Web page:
(3) Solid-state devices: Novel integration and fabrication methods are developed for applications of CNTs, CNFs, and inorganic NWs as on-chip integrated circuit interconnects, thermal interface materials, transistors, and chemical/biochemical sensors. We are currently working on further evaluation and optimization of both materials properties and processes.
(4) Energy conversion and storage: The large surface area of CNTs and NWs is attractive for the development of new solar cells, supercapacitors, and lithium ion batteries. Particularly, a TiO2 film deposited on the vertically aligned CNF array by MOCVD has shown an interesting nanoneedle structure. Such core-shell materials have been demonstrated as a novel dye-sensitized solar cell architecture. The fundamental understanding of energy conversion through materials and interface modification is being pursued in a collaboration involving researchers from all three major universities in Kansas, which is recently supported by the NSF EPSCoR program.
Li, Y.; Syed, L. U.; Liu, J.; Hua, D.; Li, J.*, Label-free electrochemical impedance detection of kinase and phosphatase activities using carbon nanofiber nanoelectrode arrays. Analytica Chimica Acta Accepted. (http://dx.doi.org/10.1016/j.aca.2012.07.027)
Liu, J.; Essner, J.; Li, J.*, Hybrid Supercapacitor Based on Coaxially Coated Manganese Oxide on Vertically Aligned Carbon Nanofiber Arrays. Chem. Mater. 2010, 22, (17), 5022-5030.
J. Liu, Y-T Kuo, K.J. Klabunde, C. Rochford, J. Wu J, and J. Li, Novel Dye-Sensitized Solar Cell Architecture Using TiO2-Coated Vertically Aligned Carbon Nanofiber Arrays. ACS Applied Materials & Interfaces 2009, 1(8), 1645-1649.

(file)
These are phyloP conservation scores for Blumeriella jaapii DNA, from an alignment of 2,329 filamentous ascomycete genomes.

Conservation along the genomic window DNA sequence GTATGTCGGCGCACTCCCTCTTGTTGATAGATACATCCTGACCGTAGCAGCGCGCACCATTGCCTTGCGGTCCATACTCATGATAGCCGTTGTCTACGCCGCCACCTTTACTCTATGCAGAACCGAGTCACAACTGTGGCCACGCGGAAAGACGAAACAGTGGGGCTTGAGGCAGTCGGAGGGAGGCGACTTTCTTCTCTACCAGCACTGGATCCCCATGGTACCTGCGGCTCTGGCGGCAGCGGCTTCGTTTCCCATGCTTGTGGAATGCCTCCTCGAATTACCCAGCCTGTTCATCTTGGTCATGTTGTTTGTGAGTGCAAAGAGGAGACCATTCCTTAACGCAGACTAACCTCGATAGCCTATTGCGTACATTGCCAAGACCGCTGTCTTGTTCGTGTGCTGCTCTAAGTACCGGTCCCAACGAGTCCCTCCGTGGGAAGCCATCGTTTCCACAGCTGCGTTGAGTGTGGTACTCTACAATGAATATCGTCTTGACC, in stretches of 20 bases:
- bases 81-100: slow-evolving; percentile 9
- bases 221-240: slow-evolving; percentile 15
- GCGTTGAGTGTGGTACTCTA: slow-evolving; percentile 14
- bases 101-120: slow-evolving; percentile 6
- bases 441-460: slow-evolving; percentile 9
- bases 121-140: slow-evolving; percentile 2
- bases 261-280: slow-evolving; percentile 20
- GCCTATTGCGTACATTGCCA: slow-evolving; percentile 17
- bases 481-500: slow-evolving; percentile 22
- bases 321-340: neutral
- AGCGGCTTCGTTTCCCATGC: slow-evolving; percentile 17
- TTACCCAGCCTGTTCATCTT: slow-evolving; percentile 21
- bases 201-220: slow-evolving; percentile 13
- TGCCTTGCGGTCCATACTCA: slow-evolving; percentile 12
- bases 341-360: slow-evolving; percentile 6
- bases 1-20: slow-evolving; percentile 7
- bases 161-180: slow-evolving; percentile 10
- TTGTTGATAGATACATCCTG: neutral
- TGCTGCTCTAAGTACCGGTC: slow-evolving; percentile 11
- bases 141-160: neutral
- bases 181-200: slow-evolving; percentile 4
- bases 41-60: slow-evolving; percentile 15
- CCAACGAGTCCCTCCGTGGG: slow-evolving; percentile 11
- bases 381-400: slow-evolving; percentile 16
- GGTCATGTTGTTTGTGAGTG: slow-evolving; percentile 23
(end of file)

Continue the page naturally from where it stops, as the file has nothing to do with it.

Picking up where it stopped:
B. T. D. Nguyen-Vu, H. Chen, A. M. Cassell, R. J. Andrews, M. Meyyappan, and J. Li, Vertically-Aligned Carbon Nanofiber Architecture as a Multifunctional 3D Neural Electrical Interface, IEEE Trans. Biomed. Eng., 2007, 54(6), 1121-1128.
B. Nguyen-Vu, H. Chen, A. M. Cassell, R. J. Andrews, M. Meyyappan, and J. Li,“Vertically Aligned Carbon Nanofiber Arrays: an Advance toward Electrical-Neural Interfaces, Small, 2006, 2(1), 89-94.
P. Nguyen, H. T. Ng, T. Yamada, M. K. Smith, J. Li, J. Han, and M. Meyyappan, Direct Integration of Metal Oxide Nanowire in Vertical Field-Effect Transistor, NanoLett, 2004, 4(4), 651-657.
H.T. Ng, B. Chen, J. Li, J. Han, and M. Meyyappan, Optical Properties of Single Crystalline ZnO Nanowires on m-Sapphire, Appl. Phys. Lett., 2003, 82 (13), 2023-5.
H. T. Ng, J. Li, M. K. Smith, P. Nguyen, A. Cassell, J. Han, and M. Meyyappan, Growth of Epitaxial Nanowires at the Junctions of Nanowalls, Science, 2003, 300, 1249.
J. Li, H. T. Ng, A. Cassell, W. Fan, H. Chen, Q. Ye, J. Koehne, J. Han, and M. Meyyappan, Carbon Nanotube Nanoelectrode Array for Ultrasensitive DNA Detection, Nanolett., 2003, 3(5), 597-602.
J. Li, Q. L. Ye Q, A. M. Cassell, H.T. Ng, R. Stevens, J. Han, and M. Meyyappan, Bottom-up Approach for Carbon Nanotube Interconnect, Appl. Phys. Lett., 2003, 82 (15), 2491-3.